Data Design Resources has been around as a company since 1992. But it was a Sole Proprietorship serving only to keep James busy between Software Engineering jobs. Working as a consultant, under Data Design Resources, James constructed systems for the Department of Veteran’s Affairs, Stop and Shop, and Cape Cod E-Com. James saw the advent of the Internet and was among one of it’s earliest users. He coded a web Travel Site in 1998 for Alitia and one of the Internet’s first Marketplace platforms in 2001 – which was launched before it’s rival, Amazon.
But his time with Cape Cod E-Com saw his initiation into delivering websites for small companies wishing to bring their shop’s wares to the Internet. And E-Commerce is still his passion. Teaming with graphic artists, has always been the model in the past but as he says: “Today there are so many sources for quality art and design on the Internet – the most important skill is the technical know-how to put it all together. “Form” is everywhere. “Function” is what is lacking in most cases. I let the customer tell me what they would like to see in their website. From suggestion, we provide multiple ideas that they can choose from to make the statement they want to deliver.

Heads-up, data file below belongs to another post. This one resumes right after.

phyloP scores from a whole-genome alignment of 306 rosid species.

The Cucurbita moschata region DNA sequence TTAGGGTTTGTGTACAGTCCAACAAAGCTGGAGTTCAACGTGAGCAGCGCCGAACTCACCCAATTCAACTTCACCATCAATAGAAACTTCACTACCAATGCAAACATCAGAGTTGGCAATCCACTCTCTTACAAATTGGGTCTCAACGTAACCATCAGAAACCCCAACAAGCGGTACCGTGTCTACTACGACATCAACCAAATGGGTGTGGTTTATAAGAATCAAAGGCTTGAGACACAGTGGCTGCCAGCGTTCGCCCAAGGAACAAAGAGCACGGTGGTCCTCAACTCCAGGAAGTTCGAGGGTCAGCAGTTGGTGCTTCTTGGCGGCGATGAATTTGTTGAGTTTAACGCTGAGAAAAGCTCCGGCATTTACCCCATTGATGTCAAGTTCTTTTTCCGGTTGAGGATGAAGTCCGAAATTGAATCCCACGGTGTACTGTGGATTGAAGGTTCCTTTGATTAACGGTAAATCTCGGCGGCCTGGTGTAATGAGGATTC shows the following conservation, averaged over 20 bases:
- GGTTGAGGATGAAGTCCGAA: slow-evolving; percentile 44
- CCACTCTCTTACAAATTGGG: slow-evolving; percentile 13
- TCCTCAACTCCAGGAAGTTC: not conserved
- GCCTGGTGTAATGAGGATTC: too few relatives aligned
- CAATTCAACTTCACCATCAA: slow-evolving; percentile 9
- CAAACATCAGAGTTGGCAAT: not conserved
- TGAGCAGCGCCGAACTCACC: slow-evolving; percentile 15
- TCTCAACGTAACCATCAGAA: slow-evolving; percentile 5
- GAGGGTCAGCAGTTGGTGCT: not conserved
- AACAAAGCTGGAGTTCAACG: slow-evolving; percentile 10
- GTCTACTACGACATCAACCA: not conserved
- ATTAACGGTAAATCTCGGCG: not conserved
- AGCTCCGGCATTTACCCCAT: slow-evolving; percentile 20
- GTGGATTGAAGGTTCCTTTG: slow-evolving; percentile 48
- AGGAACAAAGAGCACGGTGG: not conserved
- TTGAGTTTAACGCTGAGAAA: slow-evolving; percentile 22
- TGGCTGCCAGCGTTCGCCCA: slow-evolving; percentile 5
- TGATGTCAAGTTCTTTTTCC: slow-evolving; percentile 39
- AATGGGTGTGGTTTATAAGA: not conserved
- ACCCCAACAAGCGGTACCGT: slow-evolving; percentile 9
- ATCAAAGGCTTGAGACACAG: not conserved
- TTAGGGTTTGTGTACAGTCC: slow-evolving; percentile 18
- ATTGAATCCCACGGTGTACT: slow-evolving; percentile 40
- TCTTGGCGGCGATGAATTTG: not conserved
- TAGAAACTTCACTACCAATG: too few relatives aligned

If we need to design forms that stand apart, we certainly can do that. We partner with artists when we need to but today its usually not required. Entire collections of artwork are now catalogued on the Internet and we can secure rights to these designs for our clients.
Our Mission: To offer website development services at a reasonable price, that make your sites look professional, without sacrificing quality and short-cutting functionality.
Data Design Resources has a philosophy that drives it’s deliverables. Bringing Form and Function Together. That incentivizes us to devise ways that make the customer experience with their website, more enjoyable and easier to fit into their workday. Engaging with data from a company’s public-facing website should become part of the day-to-day operation of a business – BUT it should be easy to do and take minimal effort.
James likes to use the concept of opportunity-cost when explaining the real cost of having a website: “If you need to spend hours a day trying to figure out how to add a new product to your website, the cost of that one task, in terns of the value of your own time, just consumed much of the value of the future profit of adding the product to your on-line catalog.” Tasks need to be easy to do – simplifying processes is a core part of how Data Design Resources can bring real value to companies looking to do business on the web.